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Report: HTC to spin-off Vive VR in to independent company [Update: HTC says No]


Update: HTC has sent a note to investors refuting rumors that it will spin-off the Vive to a separate company owned wholly by Cher Wang.

“Recent media reports in Taiwan, such as by United Evening News, stating that Cher Wang is planning to spin off HTC’s VR operations into an independent entity that will be wholly owned by Wang is incorrect.
HTC will continue to develop our VR business to further maximize
value for shareholders.”

A report from Focus Taiwan this morning claims that HTC is seriously considering, even planning, to spin-off its virtual reality efforts in to a separate independent company. If HTC goes ahead with the plans, it could mean we’ll eventually start seeing headsets like the Vive launch without HTC’s branding on them…

Having initially shown off the Vive VR headset at MWC last year in Barcelona, HTC has taken its time to develop and improve the VR kit so that it’s ready for consumers. It’s expected that we’ll finally see it hit the market with a slightly different design towards the end of February, when pre-orders are due to go live for the futuristic headset.

There are several reasons why HTC could be planning to spin off the product in to its own company. The most obvious reason is to remove the promising gadget from its ties to the smartphone industry. With HTC struggling to compete in the current Android smartphone market, and losing market share and money, the VR efforts would be less at risk of collapsing if split away from the smartphones. The last thing the company wants is to have a great VR product which people love and purchase, and then have to shutter its production because HTC-branded smartphones aren’t selling well.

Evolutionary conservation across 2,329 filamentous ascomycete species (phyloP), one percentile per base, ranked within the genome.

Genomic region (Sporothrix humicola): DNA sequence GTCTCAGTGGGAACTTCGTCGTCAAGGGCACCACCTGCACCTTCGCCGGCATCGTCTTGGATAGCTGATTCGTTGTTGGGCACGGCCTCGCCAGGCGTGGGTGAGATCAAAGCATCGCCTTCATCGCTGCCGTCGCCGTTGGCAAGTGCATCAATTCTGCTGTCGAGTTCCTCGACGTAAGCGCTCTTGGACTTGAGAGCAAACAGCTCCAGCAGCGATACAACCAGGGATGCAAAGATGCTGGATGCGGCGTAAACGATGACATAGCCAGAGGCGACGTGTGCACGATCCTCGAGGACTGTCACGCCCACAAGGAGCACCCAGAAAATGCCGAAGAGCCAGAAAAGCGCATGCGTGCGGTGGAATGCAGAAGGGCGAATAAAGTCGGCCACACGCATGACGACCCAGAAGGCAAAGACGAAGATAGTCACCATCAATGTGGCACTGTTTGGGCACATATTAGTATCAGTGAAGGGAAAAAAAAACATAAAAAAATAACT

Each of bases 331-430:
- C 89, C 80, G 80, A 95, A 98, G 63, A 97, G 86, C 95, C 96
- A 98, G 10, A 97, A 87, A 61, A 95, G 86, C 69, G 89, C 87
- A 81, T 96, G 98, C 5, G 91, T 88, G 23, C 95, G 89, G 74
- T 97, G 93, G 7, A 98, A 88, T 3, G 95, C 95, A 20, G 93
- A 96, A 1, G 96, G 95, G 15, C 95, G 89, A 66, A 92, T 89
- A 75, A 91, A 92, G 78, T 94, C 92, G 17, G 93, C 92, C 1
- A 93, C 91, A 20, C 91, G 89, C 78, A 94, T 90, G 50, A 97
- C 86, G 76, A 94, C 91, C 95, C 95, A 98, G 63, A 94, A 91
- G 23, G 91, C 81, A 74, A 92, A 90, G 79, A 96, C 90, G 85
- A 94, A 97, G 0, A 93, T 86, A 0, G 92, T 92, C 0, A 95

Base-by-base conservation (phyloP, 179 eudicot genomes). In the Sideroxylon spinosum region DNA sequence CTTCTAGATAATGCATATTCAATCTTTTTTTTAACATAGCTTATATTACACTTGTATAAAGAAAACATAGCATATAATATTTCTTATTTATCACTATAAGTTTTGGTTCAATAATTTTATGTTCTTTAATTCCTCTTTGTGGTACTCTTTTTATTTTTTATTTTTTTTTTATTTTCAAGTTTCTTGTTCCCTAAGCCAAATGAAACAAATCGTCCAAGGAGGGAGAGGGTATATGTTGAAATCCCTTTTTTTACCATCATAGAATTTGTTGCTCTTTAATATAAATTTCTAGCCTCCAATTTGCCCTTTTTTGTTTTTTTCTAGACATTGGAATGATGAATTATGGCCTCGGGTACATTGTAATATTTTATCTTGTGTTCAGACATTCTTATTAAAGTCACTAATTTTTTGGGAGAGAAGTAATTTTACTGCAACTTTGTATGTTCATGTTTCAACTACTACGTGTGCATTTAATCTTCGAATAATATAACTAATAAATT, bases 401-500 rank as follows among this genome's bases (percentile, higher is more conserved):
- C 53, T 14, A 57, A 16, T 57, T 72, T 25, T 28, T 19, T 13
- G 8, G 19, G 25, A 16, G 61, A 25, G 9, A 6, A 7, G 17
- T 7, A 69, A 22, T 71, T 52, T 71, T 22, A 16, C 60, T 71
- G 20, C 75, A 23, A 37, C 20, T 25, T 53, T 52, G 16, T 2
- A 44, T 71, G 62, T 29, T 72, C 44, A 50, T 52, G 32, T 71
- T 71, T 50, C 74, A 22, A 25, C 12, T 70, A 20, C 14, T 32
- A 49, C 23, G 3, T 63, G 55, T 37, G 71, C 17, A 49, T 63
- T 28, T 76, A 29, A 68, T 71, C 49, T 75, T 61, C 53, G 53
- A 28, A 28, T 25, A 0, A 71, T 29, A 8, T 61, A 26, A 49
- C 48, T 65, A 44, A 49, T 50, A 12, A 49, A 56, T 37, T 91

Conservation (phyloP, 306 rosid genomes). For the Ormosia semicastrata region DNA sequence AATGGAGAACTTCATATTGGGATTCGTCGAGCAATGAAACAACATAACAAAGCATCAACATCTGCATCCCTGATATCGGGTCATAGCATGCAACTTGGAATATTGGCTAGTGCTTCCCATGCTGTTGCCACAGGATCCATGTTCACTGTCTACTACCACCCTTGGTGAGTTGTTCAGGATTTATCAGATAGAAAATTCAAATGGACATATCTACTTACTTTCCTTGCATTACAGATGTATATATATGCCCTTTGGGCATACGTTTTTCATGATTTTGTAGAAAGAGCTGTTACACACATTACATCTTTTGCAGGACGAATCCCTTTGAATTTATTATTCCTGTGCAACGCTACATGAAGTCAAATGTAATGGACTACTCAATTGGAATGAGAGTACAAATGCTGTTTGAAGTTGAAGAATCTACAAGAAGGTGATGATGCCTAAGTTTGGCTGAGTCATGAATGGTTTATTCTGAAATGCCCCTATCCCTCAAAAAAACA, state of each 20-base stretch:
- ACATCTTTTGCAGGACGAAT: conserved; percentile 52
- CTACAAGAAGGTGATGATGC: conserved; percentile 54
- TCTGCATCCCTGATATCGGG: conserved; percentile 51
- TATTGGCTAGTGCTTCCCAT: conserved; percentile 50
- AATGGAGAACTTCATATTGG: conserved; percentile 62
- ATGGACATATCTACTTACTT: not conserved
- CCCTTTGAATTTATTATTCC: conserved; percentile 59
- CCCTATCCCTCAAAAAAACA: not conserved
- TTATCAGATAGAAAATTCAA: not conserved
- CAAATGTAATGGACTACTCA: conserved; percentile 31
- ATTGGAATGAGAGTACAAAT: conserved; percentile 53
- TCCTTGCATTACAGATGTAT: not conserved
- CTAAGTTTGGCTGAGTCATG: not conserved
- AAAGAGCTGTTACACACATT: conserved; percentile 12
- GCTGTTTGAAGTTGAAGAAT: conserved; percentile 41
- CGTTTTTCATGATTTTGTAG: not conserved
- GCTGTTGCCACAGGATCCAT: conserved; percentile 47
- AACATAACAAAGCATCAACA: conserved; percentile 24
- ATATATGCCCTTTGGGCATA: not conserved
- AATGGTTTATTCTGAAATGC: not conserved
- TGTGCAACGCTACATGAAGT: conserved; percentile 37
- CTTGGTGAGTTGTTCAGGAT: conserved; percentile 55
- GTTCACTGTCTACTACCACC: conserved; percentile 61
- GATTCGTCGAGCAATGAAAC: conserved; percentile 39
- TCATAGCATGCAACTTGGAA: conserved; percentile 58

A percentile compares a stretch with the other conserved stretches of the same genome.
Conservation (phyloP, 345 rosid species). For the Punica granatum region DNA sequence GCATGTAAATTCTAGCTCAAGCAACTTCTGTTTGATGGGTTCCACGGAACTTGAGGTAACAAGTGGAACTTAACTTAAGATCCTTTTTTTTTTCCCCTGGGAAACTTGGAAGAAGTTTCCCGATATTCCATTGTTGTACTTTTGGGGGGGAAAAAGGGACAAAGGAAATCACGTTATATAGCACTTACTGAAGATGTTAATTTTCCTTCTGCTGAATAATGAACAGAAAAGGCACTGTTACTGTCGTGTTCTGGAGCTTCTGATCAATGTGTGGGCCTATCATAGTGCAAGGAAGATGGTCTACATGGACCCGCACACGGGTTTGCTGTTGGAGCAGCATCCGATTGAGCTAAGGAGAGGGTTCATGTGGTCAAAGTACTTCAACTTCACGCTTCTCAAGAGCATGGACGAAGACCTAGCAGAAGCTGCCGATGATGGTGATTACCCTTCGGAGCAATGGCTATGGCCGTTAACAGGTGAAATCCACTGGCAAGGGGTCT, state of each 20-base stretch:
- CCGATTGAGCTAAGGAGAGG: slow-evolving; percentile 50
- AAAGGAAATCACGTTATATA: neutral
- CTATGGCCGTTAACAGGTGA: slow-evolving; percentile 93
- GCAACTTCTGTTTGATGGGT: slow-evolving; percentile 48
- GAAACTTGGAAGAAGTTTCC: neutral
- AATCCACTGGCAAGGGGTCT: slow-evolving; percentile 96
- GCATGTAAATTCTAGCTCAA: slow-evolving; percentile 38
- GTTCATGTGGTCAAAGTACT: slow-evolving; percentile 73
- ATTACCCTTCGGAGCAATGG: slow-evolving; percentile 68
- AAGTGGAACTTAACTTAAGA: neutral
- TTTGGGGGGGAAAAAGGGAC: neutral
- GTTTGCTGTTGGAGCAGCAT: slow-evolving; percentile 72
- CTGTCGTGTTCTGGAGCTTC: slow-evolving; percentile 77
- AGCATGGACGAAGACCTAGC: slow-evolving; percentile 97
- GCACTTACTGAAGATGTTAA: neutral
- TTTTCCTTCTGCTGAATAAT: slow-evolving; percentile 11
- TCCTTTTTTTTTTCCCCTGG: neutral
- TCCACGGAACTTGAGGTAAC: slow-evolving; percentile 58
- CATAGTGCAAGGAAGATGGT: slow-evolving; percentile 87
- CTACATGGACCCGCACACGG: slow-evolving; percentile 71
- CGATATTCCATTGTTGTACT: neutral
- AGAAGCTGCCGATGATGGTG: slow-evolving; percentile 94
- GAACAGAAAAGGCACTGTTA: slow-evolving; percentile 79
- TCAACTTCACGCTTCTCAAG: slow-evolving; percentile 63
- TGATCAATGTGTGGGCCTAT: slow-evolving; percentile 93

Although the new VR company would still be wholly owned by HTC, making it independent would mean it having its own separate revenue stream, leaving it unaffected by any success or failure of the parent company’s smartphones.

Another reason to consider is that HTC has an opportunity to create a strong individual brand. While tech enthusiasts have been aware of VR for a couple of years now, the average consumer is yet to see any kind of mass market product on store shelves. With the VR industry being in its infancy, with Vive’s technology and potential, it could turn out to be a real market leader.

What’s more, with a separate, dedicated VR company, HTC could double down on its efforts and have people solely focussed on developing awesome virtual reality products. The renewed focus could instill confidence in its employees, and stop them from leaving for competitor companies.

We don’t have a price yet for the upcoming Vive headset, but we are expecting pre-orders to go live on February 29. Getting the pricing right will be essential to the Vive’s success though. With the Oculus having raised eyebrows at $599, the HTC Vive’s rumored $1,500 price tag will seemingly be far too high, even if it is massively ahead of the curve.

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